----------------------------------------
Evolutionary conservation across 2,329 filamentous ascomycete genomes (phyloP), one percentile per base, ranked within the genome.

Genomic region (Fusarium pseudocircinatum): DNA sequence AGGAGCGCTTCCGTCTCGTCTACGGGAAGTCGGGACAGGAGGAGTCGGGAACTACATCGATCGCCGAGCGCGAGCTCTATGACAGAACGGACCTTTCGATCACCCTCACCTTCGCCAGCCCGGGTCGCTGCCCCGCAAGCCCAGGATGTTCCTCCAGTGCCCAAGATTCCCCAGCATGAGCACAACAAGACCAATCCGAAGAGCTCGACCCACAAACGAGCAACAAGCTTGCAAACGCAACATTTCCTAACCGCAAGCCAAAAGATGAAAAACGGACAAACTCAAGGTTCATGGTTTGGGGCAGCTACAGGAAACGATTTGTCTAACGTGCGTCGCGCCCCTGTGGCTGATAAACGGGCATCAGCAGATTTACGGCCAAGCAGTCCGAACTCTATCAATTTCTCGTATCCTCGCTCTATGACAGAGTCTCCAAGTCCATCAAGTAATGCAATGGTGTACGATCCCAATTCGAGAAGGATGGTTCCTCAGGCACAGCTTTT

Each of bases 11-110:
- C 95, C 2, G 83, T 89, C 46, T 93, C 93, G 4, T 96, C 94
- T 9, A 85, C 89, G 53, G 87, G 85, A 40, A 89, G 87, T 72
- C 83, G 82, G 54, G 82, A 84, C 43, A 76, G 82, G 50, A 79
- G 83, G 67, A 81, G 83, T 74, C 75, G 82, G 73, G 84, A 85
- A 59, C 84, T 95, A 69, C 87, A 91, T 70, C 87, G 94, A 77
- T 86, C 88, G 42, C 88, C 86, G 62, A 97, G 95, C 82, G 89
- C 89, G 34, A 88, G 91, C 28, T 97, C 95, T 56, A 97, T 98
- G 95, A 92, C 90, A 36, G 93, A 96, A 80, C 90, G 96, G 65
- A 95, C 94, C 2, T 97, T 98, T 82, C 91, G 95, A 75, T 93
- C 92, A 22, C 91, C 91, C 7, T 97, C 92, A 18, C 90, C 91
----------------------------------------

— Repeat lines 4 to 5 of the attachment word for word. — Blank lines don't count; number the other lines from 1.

- C 95, C 2, G 83, T 89, C 46, T 93, C 93, G 4, T 96, C 94
- T 9, A 85, C 89, G 53, G 87, G 85, A 40, A 89, G 87, T 72